Determining precise biological age requires specialized medical equipment and expertise. However, coaches can still gain a good sense of their athletes' biological ages by being aware of the hallmarks of puberty. The obvious changes in secondary sex characteristics, such as breast development in girls and the appearance official hair in boys, indicate that puberty is underway. Also, as we discussed earlier, the pubertal growth spurt is a particularly important stage of development. Coaches should regularly measure their athletes' height to avoid overtraining during periods of rapid growth.
Besides accounting for individual differences in biological age, coaches must consider training age, which refers to the number of years that an athlete has been training regularly. A 16-year-old who has been training since 13 has a training age of 3 years, whereas a 16-year-old who just came out for the team 6 months ago has a training age of .5 years. Even though these two runners are the same biological age, they should train differently. The newcomer's program should include fewer miles and a greater emphasis on general training.

Developmental Principle 3: Emphasize General Fitness for Beginners
People tend to think of running as a natural movement that requires little athletic skill, unlike hitting a home run or sinking a three-pointer. From this perspective, runners just need a lot of endurance and willpower to succeed, so their primary training method should be piling on the miles. The more you learn about the science of distance running, however, the more you appreciate that performance is determined by various physical and psychological capacities that reflect athletic skills, including neuromuscular control, specialized forms of speed and strength, proper technique, and of course, endurance.
Consider the ability to control the elastic, spring-like properties of muscles and tendons, one athletic skill that underlies peak performance in distance running. The calf, thigh, and buttock muscles and their tendons stretch when the foot contacts the ground during the running stride. The stretched leg muscles generate force by contracting, or shortening, to propel the body upward and forward in the takeoff phase of the running stride. This active muscle contraction requires energy that is created through metabolic processes, or the breakdown of stored dietary nutrients, primarily carbohydrates and fats. In training and competition, distance runners can easily deplete a critical source of nutrient energy called glycogen, resulting in fatigue. Skilled runners, however, can generate propulsive force without completely relying on metabolic energy, sparing glycogen and thus delaying fatigue. Like stretching a rubber band, lengthening the calf, thigh, and gluteal muscles and their connected tendons creates elastic energy that can be used for powerful recoil, which helps propel the runner's body upward and forward. Runners who can take advantage of the elastic energy in their muscles and tendons get something like a free ride-their legs behave like a bouncing ball or a pogo stick, generating force without using up precious metabolic energy sources.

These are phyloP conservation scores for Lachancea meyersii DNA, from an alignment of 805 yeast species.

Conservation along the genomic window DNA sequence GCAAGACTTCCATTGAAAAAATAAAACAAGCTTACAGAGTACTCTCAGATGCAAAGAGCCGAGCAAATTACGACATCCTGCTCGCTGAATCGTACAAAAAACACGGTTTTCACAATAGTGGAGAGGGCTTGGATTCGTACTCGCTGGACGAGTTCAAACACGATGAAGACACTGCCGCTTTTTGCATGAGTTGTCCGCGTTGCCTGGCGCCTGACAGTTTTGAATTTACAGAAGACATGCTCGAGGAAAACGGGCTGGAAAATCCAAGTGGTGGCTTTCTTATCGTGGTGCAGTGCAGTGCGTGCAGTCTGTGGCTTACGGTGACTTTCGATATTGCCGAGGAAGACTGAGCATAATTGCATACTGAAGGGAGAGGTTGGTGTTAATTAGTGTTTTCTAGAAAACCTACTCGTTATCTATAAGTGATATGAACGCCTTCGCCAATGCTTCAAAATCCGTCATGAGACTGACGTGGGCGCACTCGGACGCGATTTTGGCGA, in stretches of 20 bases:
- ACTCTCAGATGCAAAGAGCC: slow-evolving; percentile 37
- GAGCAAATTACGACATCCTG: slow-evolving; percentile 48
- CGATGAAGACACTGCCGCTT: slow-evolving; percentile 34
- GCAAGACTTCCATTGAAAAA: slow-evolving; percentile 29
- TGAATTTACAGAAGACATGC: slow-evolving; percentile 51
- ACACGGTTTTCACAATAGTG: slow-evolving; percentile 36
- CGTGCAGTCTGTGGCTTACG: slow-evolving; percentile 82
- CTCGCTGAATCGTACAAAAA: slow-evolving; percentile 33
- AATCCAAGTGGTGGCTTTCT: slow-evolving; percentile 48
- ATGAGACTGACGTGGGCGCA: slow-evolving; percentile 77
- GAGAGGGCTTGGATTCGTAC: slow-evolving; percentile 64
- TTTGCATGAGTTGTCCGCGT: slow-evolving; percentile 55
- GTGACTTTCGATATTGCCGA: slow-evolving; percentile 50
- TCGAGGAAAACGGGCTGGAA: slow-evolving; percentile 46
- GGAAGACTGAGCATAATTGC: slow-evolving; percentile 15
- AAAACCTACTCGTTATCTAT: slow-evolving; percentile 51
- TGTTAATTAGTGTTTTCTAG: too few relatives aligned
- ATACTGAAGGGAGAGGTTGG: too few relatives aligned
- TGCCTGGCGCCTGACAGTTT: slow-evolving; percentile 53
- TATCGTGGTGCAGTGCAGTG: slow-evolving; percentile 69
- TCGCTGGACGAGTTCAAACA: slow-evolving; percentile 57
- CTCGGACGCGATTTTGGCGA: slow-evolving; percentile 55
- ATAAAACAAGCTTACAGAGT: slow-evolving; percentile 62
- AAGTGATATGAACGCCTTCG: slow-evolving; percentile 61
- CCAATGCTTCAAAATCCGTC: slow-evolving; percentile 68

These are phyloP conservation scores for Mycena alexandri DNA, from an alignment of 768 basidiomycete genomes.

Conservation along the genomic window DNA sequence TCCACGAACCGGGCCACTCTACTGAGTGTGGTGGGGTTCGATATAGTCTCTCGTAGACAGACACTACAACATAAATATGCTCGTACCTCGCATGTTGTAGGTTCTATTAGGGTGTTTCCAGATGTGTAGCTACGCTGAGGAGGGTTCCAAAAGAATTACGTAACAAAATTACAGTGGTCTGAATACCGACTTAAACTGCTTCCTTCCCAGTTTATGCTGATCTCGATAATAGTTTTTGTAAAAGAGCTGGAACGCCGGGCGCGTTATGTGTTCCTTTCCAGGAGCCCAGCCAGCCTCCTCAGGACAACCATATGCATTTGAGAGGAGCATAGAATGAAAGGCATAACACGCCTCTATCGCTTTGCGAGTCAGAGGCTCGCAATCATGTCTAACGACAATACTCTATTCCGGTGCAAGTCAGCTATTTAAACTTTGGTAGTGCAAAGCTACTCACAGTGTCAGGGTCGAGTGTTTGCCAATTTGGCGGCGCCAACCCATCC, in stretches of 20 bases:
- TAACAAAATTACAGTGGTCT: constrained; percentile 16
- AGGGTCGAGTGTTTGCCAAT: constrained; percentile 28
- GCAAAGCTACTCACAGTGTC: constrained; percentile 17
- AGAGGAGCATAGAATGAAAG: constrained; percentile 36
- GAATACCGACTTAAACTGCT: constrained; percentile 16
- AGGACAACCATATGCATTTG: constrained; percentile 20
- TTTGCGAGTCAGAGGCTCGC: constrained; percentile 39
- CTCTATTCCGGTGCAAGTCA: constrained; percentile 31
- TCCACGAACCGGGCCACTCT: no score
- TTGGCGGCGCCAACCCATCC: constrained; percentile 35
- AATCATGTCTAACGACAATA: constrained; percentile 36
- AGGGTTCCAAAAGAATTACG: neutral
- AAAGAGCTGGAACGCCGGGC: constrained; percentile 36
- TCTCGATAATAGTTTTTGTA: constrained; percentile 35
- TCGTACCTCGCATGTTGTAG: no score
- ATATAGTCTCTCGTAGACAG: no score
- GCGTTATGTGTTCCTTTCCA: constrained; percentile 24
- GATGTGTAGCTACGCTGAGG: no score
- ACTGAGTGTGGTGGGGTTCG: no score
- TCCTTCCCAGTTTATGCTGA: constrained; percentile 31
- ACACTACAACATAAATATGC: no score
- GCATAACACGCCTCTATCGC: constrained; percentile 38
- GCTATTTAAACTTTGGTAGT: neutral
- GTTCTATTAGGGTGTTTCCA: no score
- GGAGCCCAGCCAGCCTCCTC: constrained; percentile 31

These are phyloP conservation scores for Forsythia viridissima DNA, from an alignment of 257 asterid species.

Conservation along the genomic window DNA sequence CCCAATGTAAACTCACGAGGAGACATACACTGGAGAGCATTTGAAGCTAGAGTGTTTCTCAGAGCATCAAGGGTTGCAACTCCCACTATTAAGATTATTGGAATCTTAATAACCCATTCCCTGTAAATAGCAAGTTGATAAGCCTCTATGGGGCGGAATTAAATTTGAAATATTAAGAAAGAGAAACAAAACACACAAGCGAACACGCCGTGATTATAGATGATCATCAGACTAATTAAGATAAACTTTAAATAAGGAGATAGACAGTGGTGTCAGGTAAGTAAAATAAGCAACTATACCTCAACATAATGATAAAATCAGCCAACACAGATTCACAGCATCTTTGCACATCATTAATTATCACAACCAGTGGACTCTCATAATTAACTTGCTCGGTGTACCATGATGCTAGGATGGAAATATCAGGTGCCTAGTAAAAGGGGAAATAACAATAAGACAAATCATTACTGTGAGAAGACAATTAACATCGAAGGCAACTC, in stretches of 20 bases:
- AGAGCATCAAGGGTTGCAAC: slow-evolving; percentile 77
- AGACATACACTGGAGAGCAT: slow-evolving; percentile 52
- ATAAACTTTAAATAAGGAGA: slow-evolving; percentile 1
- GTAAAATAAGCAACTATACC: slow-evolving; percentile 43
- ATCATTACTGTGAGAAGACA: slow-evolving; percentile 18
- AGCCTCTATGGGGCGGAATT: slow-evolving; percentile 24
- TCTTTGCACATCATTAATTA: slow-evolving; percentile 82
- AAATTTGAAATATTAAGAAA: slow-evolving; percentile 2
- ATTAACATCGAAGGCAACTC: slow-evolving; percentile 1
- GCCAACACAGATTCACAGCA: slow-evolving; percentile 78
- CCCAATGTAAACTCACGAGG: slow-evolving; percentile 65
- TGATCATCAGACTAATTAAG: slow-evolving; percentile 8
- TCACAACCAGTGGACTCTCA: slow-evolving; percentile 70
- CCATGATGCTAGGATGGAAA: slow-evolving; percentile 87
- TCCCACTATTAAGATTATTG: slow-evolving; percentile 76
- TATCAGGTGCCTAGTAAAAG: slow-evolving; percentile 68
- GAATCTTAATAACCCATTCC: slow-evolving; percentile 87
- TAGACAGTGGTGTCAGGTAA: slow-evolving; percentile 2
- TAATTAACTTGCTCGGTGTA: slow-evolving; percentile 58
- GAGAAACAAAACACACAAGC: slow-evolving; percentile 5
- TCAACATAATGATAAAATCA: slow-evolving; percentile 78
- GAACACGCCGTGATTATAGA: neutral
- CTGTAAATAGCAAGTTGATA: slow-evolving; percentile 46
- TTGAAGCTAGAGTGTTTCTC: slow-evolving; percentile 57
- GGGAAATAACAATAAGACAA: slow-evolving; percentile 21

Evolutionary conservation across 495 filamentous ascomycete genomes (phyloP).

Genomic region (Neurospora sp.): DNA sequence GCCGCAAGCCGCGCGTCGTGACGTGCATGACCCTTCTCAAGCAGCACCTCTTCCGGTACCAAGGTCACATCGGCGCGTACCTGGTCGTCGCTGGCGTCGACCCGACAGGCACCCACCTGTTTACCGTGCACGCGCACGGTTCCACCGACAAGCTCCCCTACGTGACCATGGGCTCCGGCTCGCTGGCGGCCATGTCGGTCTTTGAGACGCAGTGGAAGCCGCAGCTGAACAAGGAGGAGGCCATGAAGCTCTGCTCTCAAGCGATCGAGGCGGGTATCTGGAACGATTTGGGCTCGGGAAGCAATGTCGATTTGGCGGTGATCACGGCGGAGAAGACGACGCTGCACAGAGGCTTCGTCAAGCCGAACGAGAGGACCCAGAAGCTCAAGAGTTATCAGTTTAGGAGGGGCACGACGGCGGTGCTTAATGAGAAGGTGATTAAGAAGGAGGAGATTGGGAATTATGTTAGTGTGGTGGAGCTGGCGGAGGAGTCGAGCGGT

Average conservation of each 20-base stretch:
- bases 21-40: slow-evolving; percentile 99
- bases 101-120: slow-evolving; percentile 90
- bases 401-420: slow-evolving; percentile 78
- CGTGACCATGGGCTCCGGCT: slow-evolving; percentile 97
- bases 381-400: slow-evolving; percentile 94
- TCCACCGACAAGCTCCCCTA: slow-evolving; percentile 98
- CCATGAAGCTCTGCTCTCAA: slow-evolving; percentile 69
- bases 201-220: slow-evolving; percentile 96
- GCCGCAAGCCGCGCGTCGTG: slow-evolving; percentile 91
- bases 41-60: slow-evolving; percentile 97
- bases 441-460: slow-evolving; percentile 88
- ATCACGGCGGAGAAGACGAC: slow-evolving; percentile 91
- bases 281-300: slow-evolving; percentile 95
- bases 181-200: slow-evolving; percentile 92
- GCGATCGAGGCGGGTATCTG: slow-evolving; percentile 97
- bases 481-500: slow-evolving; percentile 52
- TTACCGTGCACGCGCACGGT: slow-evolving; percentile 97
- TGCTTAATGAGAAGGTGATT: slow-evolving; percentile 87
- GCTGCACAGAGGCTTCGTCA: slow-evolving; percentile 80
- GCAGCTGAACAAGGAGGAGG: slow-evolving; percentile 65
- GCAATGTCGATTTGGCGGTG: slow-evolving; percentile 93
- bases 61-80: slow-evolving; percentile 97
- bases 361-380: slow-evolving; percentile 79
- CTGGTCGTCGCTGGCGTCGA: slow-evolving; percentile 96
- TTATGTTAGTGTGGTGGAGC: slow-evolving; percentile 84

The ability to use elastic energy isn't automatic. It requires great muscle strength and neuromuscular control, or the ability to precisely time muscle contractions. Just before the foot contacts the ground, a skilled runner generates neural commands to contract the muscles that will be stretched on impact. These contractions stiffen the springs, so to speak, of the muscles and tendons for more powerful recoil. Runners can't develop this skill by piling on the training miles. In fact, research shows that long, slow distance running dampens the springiness of muscles and tendons, impairing their ability to generate elastic energy. Runners can develop this skill instead through methods such as circuit training and technique drills. Also, games such as basketball and ultimate Frisbee train the neuromuscular system to take advantage of elastic energy. (You'll learn how to incorporate these methods into training programs in part II.)
Figure 1.1 illustrates the fitness capacities that are essential for success in distance running. In the lower part of the figure are general fitness capacities, which can be developed through training that doesn't directly simulate the physical and mental demands of a distance race. Consider cardiovascular fitness, the capacity of the heart and the vascular system (arteries, capillaries, and veins) to supply the muscles with sufficient oxygen-rich blood and rapidly remove metabolic waste products like lactic acid. To develop this general capacity, runners don't always need to run; instead, they can try swimming, bike riding, or even in-line skating. Or, to develop strength endurance, the capacity to generate forceful muscle contractions over a long time under conditions that demand a high power output, such as running uphill or in sand, runners can lift weights or do circuit training.